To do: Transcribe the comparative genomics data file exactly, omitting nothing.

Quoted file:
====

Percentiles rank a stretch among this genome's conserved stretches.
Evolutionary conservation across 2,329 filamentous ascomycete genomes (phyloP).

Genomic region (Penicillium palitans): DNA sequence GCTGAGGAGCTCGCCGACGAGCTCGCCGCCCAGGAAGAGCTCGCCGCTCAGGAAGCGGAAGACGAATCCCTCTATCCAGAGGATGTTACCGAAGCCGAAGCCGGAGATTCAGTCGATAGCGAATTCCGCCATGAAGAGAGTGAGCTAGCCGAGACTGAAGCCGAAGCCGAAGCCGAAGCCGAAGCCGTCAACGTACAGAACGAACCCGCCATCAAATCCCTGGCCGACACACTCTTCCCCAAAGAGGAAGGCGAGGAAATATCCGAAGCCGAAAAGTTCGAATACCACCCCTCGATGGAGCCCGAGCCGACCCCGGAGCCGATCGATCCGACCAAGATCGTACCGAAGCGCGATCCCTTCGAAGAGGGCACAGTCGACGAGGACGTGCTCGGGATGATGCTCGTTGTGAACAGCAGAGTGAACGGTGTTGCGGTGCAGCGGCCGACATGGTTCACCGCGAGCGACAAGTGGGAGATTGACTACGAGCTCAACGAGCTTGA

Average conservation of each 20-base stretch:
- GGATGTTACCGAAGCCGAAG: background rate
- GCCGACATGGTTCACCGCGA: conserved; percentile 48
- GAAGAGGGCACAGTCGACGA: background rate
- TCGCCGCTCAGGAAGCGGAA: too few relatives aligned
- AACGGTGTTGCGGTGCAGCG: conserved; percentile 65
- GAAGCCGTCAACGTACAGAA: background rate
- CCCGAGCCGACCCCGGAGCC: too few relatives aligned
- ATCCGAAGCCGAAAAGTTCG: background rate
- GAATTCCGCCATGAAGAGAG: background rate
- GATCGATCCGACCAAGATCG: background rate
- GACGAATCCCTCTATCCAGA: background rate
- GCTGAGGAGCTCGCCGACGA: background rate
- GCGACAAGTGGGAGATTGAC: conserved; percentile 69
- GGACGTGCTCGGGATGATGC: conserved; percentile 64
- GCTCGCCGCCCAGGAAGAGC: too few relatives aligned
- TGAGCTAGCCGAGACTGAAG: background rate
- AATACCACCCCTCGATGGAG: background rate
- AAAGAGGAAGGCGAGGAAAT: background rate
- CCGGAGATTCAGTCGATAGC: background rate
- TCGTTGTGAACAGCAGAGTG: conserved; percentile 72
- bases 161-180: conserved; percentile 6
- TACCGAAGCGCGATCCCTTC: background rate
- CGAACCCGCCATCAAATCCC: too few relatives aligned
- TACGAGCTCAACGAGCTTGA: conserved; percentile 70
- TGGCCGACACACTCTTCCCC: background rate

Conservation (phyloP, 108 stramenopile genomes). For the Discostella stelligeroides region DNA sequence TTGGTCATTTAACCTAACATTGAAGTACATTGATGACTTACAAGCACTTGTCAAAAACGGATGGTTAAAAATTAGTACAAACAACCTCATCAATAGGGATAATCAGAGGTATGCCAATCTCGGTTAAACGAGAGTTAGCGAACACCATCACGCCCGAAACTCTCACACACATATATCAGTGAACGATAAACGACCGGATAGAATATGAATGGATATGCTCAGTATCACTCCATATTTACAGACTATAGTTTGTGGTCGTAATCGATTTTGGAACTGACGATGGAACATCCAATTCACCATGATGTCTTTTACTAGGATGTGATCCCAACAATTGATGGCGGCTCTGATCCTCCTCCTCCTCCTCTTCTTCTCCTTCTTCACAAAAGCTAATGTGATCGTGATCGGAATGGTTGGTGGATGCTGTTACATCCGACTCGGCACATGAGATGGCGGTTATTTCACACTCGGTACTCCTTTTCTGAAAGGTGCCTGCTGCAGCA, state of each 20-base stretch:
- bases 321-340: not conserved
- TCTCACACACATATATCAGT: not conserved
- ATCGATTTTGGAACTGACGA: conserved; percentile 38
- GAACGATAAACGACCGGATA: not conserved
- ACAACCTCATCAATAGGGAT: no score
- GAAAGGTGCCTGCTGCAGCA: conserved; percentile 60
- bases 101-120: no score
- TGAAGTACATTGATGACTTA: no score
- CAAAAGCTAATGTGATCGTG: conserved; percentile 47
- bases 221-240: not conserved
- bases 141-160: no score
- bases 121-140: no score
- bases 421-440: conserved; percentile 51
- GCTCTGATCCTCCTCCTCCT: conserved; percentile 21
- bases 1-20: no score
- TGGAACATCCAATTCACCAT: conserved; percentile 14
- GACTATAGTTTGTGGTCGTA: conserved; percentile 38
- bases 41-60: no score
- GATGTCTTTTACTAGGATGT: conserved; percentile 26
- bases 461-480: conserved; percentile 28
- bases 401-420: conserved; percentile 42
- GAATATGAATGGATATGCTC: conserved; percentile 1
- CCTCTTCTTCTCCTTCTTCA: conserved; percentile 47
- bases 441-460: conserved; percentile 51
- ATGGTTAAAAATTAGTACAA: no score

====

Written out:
Percentiles rank a stretch among this genome's conserved stretches.
Evolutionary conservation across 2,329 filamentous ascomycete genomes (phyloP).

Genomic region (Penicillium palitans): DNA sequence GCTGAGGAGCTCGCCGACGAGCTCGCCGCCCAGGAAGAGCTCGCCGCTCAGGAAGCGGAAGACGAATCCCTCTATCCAGAGGATGTTACCGAAGCCGAAGCCGGAGATTCAGTCGATAGCGAATTCCGCCATGAAGAGAGTGAGCTAGCCGAGACTGAAGCCGAAGCCGAAGCCGAAGCCGAAGCCGTCAACGTACAGAACGAACCCGCCATCAAATCCCTGGCCGACACACTCTTCCCCAAAGAGGAAGGCGAGGAAATATCCGAAGCCGAAAAGTTCGAATACCACCCCTCGATGGAGCCCGAGCCGACCCCGGAGCCGATCGATCCGACCAAGATCGTACCGAAGCGCGATCCCTTCGAAGAGGGCACAGTCGACGAGGACGTGCTCGGGATGATGCTCGTTGTGAACAGCAGAGTGAACGGTGTTGCGGTGCAGCGGCCGACATGGTTCACCGCGAGCGACAAGTGGGAGATTGACTACGAGCTCAACGAGCTTGA

Average conservation of each 20-base stretch:
- GGATGTTACCGAAGCCGAAG: background rate
- GCCGACATGGTTCACCGCGA: conserved; percentile 48
- GAAGAGGGCACAGTCGACGA: background rate
- TCGCCGCTCAGGAAGCGGAA: too few relatives aligned
- AACGGTGTTGCGGTGCAGCG: conserved; percentile 65
- GAAGCCGTCAACGTACAGAA: background rate
- CCCGAGCCGACCCCGGAGCC: too few relatives aligned
- ATCCGAAGCCGAAAAGTTCG: background rate
- GAATTCCGCCATGAAGAGAG: background rate
- GATCGATCCGACCAAGATCG: background rate
- GACGAATCCCTCTATCCAGA: background rate
- GCTGAGGAGCTCGCCGACGA: background rate
- GCGACAAGTGGGAGATTGAC: conserved; percentile 69
- GGACGTGCTCGGGATGATGC: conserved; percentile 64
- GCTCGCCGCCCAGGAAGAGC: too few relatives aligned
- TGAGCTAGCCGAGACTGAAG: background rate
- AATACCACCCCTCGATGGAG: background rate
- AAAGAGGAAGGCGAGGAAAT: background rate
- CCGGAGATTCAGTCGATAGC: background rate
- TCGTTGTGAACAGCAGAGTG: conserved; percentile 72
- bases 161-180: conserved; percentile 6
- TACCGAAGCGCGATCCCTTC: background rate
- CGAACCCGCCATCAAATCCC: too few relatives aligned
- TACGAGCTCAACGAGCTTGA: conserved; percentile 70
- TGGCCGACACACTCTTCCCC: background rate

Conservation (phyloP, 108 stramenopile genomes). For the Discostella stelligeroides region DNA sequence TTGGTCATTTAACCTAACATTGAAGTACATTGATGACTTACAAGCACTTGTCAAAAACGGATGGTTAAAAATTAGTACAAACAACCTCATCAATAGGGATAATCAGAGGTATGCCAATCTCGGTTAAACGAGAGTTAGCGAACACCATCACGCCCGAAACTCTCACACACATATATCAGTGAACGATAAACGACCGGATAGAATATGAATGGATATGCTCAGTATCACTCCATATTTACAGACTATAGTTTGTGGTCGTAATCGATTTTGGAACTGACGATGGAACATCCAATTCACCATGATGTCTTTTACTAGGATGTGATCCCAACAATTGATGGCGGCTCTGATCCTCCTCCTCCTCCTCTTCTTCTCCTTCTTCACAAAAGCTAATGTGATCGTGATCGGAATGGTTGGTGGATGCTGTTACATCCGACTCGGCACATGAGATGGCGGTTATTTCACACTCGGTACTCCTTTTCTGAAAGGTGCCTGCTGCAGCA, state of each 20-base stretch:
- bases 321-340: not conserved
- TCTCACACACATATATCAGT: not conserved
- ATCGATTTTGGAACTGACGA: conserved; percentile 38
- GAACGATAAACGACCGGATA: not conserved
- ACAACCTCATCAATAGGGAT: no score
- GAAAGGTGCCTGCTGCAGCA: conserved; percentile 60
- bases 101-120: no score
- TGAAGTACATTGATGACTTA: no score
- CAAAAGCTAATGTGATCGTG: conserved; percentile 47
- bases 221-240: not conserved
- bases 141-160: no score
- bases 121-140: no score
- bases 421-440: conserved; percentile 51
- GCTCTGATCCTCCTCCTCCT: conserved; percentile 21
- bases 1-20: no score
- TGGAACATCCAATTCACCAT: conserved; percentile 14
- GACTATAGTTTGTGGTCGTA: conserved; percentile 38
- bases 41-60: no score
- GATGTCTTTTACTAGGATGT: conserved; percentile 26
- bases 461-480: conserved; percentile 28
- bases 401-420: conserved; percentile 42
- GAATATGAATGGATATGCTC: conserved; percentile 1
- CCTCTTCTTCTCCTTCTTCA: conserved; percentile 47
- bases 441-460: conserved; percentile 51
- ATGGTTAAAAATTAGTACAA: no score